Kristin's computer, books, and notebooksIn the last couple of weeks, I’ve made an important decision–I’ve decided to put my writing first. To you, this may seem an obvious thing to do, especially if you have a 9 to 5 job. If writing is my job, and it is, why don’t I just set aside the hours to write?

That’s what I’ve struggled to do for the last eleven years. I think I’m finally making some progress.

 

Kristin with her dog NoodleYears ago, I finished Carpe Diem, Illinois by getting up at 6 a.m. and writing until my younger daughter knocked on my door at 7:30. Not much of a morning person, I threw on my robe, grabbed my laptop, sat in my favorite chair with Noodle, my golden retriever at my feet, and pounded away. It got the job done.

 

Basket of laundry overflowing on to Kristin's laptopSo what’s the problem now? Life–it gets in the way. We writers use this excuse for why the book isn’t finished or why it’s been months since we’ve even looked at our manuscript. There’s our day job, if we have one, a house to run, kids or elderly parents (or both) to take care of.

The yard needs mowing, the bills must be paid, dishes and clothes have to be washed, and, oh yeah, we have to find time to take care of ourselves–exercise, prepare healthy meals, and get plenty of sleep.

And all this needs to be done when life goes smoothly. Add in a sudden illness or accident, a new baby or pet, a move, a divorce, or even a pandemic and it’s no surprise you can’t remember when you last put pen to paper.

Someone sitting in a chair working on their laptop. The chair is on top of a clock.

 

Now I’m good at meeting deadlines. My next deadline is mid-September when I’ll send the latest revision of The Devil Particle to my editor. I’ll put everything aside to finish it, if need be. But when a deadline isn’t looming, I let life get in the way.

 

 

No more. I’ve decided to write from 8 a.m. to noon every day. I’ve blocked out that time in my calendar and told friends and family to hold off calling me until the afternoon. In the last two weeks, I’ve managed to write for those four hours only three times, but I’m undaunted. I can do this.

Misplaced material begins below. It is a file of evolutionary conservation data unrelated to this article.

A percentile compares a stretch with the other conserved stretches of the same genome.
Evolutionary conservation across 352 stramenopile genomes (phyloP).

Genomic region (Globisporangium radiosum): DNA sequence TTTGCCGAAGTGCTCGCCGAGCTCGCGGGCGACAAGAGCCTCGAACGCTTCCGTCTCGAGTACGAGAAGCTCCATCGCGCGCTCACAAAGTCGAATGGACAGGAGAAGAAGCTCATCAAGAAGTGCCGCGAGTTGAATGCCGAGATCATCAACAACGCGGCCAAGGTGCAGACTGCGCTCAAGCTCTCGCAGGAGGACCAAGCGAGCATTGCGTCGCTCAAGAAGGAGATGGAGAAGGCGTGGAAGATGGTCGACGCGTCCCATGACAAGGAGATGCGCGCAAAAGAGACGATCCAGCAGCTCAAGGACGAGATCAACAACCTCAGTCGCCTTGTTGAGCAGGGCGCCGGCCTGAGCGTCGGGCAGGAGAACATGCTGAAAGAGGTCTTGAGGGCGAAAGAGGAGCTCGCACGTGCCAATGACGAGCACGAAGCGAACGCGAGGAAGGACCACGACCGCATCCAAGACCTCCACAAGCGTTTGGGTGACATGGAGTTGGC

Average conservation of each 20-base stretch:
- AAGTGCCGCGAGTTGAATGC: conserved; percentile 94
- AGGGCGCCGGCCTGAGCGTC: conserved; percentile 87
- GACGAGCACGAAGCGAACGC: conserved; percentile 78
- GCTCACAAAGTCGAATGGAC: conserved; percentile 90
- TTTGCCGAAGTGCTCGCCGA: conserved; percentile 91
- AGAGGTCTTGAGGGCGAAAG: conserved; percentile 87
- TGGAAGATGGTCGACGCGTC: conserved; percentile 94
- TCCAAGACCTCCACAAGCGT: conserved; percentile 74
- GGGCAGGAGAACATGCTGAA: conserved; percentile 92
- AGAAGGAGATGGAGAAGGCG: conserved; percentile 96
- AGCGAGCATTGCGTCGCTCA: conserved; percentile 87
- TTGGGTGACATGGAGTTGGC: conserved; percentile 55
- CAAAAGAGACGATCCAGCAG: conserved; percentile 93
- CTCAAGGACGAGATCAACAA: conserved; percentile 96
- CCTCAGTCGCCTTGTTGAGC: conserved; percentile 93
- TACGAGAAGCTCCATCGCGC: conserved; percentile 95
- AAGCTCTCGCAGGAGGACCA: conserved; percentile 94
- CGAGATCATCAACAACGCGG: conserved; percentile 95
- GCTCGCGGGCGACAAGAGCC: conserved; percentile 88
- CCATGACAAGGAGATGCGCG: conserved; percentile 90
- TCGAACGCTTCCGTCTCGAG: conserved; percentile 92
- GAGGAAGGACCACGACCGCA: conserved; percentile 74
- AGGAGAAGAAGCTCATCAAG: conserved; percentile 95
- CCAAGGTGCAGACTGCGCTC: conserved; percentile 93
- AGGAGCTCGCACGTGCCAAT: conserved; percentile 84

Woman with arms spread facing a sunrise over the ocean

Of all the things I like to do in the world, writing is my favorite. Don’t get me wrong, it’s not always fun. When the words don’t flow it can be down-right painful. But powering through those mental blocks is rewarding and bringing a story idea to life is incredible. I honestly get a high from writing. I’m not alone.

 

Studies have shown that writing produces endorphins and dopamine in the brain which gives the writer an intense feeling of pleasure–a writer’s high (“The Writer’s High” by Sophie Hamr). I’ve known without the studies that a writer’s high exists, I’ve felt it many times. And I’ve felt withdrawal as well. If I don’t write for a week, I get crabby, irritable, and sluggish.

 

Still, I’ll let days go by without working on my book. Honestly, my problem really isn’t life getting in the way or interruptions from friends or family, it’s me. I’m the one holding me back because I think I don’t deserve to do what I love, not until I finish all the chores. I feel as if I need to take care of others before I can take care of myself. I don’t know if it’s because I’m a woman, my Midwest upbringing, or some kind of guilt complex, but that’s how it is.

 

Putting myself first, including working on a career that I love, seems somehow selfish. Ridiculous, right? Yes, it is and that’s what I tell myself now–that’s ridiculous. I’m putting all the guilt aside and embracing my passion, putting writing first. Every day from 8-12.

 

Where I’ll be:

 

Zoom Book Club – September 2, 2020 – I’m discussing Carpe Diem, Illinois during my first ever book club through Zoom. I’m excited to talk all things Leo!

I’d be happy to come to your book club, too. Just contact me and we’ll set it up!

 

What I’m reading:

 

Humankind cover

Humankind: A Hopeful History by Rutger Bergman – I’m listening to the audio version of this book and I can’t recommend it highly enough. It’s changing so much of my beliefs about humanity. I think everyone in the world should read it.

 

Cover of Why Are You Still Sending Your Kids to School?

 

Why Are You Still Sending Your Kids to School?: the case for helping them leave, chart their own paths, and prepare for adulthood at their own pace by Blake Boles. Excellent resource for parents who are now finding themselves homeschooling their children.

 

Doctor Sleep by Stephen King – I’m re-reading this sequel to The Shining before watching the 2019 movie, starring Ewan McGregor. It’s as good as I remember it.

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